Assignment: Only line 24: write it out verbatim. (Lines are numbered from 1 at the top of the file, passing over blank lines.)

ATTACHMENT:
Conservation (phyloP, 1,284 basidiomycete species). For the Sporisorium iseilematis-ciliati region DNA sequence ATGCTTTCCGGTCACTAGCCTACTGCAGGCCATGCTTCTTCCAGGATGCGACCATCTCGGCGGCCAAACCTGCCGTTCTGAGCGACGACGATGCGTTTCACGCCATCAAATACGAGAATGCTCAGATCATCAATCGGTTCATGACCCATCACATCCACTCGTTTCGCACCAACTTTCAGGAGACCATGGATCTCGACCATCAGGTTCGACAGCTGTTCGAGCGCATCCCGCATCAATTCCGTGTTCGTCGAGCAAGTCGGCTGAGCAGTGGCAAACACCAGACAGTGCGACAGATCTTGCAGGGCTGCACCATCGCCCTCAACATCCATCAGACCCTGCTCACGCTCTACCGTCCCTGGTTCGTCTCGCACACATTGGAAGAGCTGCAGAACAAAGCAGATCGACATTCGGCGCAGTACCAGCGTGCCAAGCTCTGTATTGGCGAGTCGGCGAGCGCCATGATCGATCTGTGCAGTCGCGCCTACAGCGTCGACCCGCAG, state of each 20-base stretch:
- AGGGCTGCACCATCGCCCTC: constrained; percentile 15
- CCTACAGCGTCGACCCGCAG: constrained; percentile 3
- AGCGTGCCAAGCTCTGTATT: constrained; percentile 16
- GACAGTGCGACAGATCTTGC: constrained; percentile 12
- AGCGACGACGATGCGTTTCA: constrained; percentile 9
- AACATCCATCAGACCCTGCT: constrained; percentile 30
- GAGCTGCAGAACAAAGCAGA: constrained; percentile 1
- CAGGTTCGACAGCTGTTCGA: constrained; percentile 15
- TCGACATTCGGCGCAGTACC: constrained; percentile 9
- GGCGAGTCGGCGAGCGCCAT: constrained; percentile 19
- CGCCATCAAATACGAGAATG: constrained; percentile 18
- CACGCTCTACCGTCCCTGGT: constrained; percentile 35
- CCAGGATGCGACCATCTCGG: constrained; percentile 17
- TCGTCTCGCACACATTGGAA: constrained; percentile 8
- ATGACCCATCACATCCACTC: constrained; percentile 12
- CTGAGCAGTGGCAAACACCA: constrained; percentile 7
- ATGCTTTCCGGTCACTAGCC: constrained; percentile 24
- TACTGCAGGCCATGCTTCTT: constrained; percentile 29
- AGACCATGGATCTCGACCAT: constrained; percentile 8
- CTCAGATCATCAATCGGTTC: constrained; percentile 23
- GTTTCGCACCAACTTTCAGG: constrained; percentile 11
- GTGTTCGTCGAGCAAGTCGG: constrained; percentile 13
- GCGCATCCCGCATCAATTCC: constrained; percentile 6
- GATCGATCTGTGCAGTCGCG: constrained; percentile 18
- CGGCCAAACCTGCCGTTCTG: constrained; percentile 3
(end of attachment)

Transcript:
- GCGCATCCCGCATCAATTCC: constrained; percentile 6